To give an example, here is how that same parent could choose respond to her child’s “misbehavior”:

Child: “I want that toy!”

Parent: “Wow, sweetie, I see that you really want that toy and toys are not on my list for today.”

Child (getting angrier): But, I WANT it!

Parent (taking a deep breath and remaining calm):  “I know it can be really upsetting when mommy has to say no to something that you really want.  I would feel frustrated too.”

Child (softening after feeling acknowledged):  “Pleeeease mommy?”

Parent: “I know you feel disappointed and I understand.  Here, let’s find a piece of paper to write down your request so that I can remember it for a time when toys ARE on my list.  Want to help me write it?”

Child (realizing parent understands her feelings): “Ok.”

Certainly there are many other responses the child could have.  She could persist in making her request, hit or lash out at the mom etc.  However, what we know is that when children feel heard and acknowledged for what they are feeling, their need to misbehave greatly decreases.  Understanding brain development also informs us that so much of what children learn comes from what they observe.  When Mom was able to model calm behavior, the child’s mirror neurons (specialized neurons responsible for empathy and understanding of what another person is feeling) were activated and she was therefore able to “mirror back” the calm she was observing in and feeling from her mother.

When parents use traditional forms of punishment, such as time outs, yelling and taking away privileges, the child’s behavior may stop, but it’s typically only temporary and at a cost.  Namely, the parent-child connection is weakened.  A weak parent-child relationship does not bode well when one is looking to increase cooperation.

So, when wondering how you can increase the likelihood that your children will listen (i.e. cooperate), consider how you are delivering your message.  Are you barking demands and insisting that things get done how you want, when you want?  Or, are you realizing that children are people with feelings, agendas, wants and needs of their own?  If you want to be “listened to,” first, try listening to your child.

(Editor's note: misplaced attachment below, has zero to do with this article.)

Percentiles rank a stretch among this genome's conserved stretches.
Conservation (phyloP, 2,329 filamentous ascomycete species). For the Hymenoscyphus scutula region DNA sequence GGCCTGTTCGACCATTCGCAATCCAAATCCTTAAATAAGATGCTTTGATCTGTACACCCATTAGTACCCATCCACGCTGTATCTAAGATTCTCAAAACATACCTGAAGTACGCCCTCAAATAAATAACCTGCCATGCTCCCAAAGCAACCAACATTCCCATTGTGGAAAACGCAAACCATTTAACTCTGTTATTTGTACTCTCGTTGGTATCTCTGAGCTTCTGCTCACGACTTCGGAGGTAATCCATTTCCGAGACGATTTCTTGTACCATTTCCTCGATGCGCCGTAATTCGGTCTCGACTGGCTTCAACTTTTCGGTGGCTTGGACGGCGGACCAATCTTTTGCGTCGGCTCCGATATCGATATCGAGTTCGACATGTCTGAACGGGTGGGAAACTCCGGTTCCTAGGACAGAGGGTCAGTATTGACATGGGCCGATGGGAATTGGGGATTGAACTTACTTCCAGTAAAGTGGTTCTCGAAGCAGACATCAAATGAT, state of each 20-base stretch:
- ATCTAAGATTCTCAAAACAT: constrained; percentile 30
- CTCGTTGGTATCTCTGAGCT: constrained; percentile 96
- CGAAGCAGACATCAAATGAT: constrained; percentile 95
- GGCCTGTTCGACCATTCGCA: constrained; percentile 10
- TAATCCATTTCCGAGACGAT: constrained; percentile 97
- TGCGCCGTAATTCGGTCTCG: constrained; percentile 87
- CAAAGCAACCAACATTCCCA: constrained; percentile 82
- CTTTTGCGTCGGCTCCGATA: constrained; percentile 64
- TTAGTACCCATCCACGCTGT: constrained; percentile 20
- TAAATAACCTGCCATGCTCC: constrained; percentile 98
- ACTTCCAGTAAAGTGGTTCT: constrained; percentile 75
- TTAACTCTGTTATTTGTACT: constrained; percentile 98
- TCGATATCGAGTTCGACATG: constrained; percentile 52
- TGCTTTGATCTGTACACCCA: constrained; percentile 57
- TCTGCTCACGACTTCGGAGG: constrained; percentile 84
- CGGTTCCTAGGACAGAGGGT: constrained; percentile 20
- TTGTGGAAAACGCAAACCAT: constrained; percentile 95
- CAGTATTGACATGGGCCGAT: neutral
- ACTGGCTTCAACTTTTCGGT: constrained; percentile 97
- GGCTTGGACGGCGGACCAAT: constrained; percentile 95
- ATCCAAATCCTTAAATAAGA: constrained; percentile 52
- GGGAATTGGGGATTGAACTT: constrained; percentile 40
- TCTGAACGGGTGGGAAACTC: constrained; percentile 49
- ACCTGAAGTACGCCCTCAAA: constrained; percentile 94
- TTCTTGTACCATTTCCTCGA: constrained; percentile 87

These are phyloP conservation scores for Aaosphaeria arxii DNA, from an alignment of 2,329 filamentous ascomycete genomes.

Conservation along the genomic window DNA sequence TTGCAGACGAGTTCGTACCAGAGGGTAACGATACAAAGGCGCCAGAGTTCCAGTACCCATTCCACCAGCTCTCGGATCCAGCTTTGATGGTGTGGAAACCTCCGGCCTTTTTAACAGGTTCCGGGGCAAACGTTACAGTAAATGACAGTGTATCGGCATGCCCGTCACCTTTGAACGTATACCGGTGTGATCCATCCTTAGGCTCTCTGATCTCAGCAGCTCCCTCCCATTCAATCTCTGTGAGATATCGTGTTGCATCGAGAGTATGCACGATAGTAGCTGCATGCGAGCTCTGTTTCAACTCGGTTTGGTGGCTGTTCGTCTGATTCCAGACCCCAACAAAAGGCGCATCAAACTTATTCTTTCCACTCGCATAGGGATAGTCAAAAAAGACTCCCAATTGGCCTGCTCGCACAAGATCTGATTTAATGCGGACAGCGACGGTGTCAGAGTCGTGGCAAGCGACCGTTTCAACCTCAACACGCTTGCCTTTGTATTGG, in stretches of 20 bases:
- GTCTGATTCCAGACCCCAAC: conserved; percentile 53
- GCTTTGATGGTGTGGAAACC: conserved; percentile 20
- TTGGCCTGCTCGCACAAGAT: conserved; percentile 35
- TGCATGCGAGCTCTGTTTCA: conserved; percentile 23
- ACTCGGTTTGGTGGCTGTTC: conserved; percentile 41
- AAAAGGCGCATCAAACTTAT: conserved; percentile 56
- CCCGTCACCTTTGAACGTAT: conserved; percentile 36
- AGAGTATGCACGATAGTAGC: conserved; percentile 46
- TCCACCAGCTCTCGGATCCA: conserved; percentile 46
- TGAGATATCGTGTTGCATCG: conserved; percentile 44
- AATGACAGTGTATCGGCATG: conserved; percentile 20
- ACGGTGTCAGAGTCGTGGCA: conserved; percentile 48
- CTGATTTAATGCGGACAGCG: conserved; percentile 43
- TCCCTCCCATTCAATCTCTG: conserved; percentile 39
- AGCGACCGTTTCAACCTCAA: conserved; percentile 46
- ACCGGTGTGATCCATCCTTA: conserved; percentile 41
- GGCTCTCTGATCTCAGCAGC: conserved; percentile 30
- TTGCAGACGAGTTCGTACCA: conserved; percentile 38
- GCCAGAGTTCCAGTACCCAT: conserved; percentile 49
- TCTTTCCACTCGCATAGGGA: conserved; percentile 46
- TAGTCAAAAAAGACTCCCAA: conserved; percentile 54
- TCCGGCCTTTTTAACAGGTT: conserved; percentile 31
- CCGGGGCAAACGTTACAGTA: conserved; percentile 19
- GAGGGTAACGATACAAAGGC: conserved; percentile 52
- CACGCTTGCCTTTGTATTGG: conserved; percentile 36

Consider asking for what you want versus telling what you want and empathize with the fact that it’s hard to stop doing an enjoyable activity, to hear the word “no” etc.

To assist, here are a few examples that are likely to increase your chances of hearing the words, “Ok Mom/Dad” as discussed earlier:

“What is your plan for cleaning up the toys?” vs. “Clean up your toys.”

“What is next in your bedtime/morning routine?” vs. “Go brush your teeth.”

“How can you and your brother find a solution to this problem?” vs. “Stop fighting.”

The goal in parenting should not be to win.  Ideally, the goal is to create a solid, respectful relationship with and connection to your child. This feeling of connection is what makes your child want to cooperate because he feels listened to and respected by those most important to him – his parents.

Why Is My Child Lying?

Lying is a topic that has been coming up a lot lately in my work with parents. As Andrea Nair points out in this wonderfully written article, lying can sometimes be a symptom of a bigger, relational issue.

She says, “The issue could be as small as the child being temporarily distracted and not really hearing what the parent is asking, to using avoidance tactics to try and get out of a mistake.

The first question to ask is, “Does my child feel safe enough to tell the truth?” What have been the consequences of telling the truth when a mistake has been made in the past? If punishments have been used when a child comes clean, that child might feel too scared to admit a mistake. The goal is to not make lying a better alternative than getting punished for admitting wrong-doing.”

Read on for some helpful ways to approach your kids when you feel they have not been so truthful…

Read full article “What To Do When a Child Lies” by Andrea Nair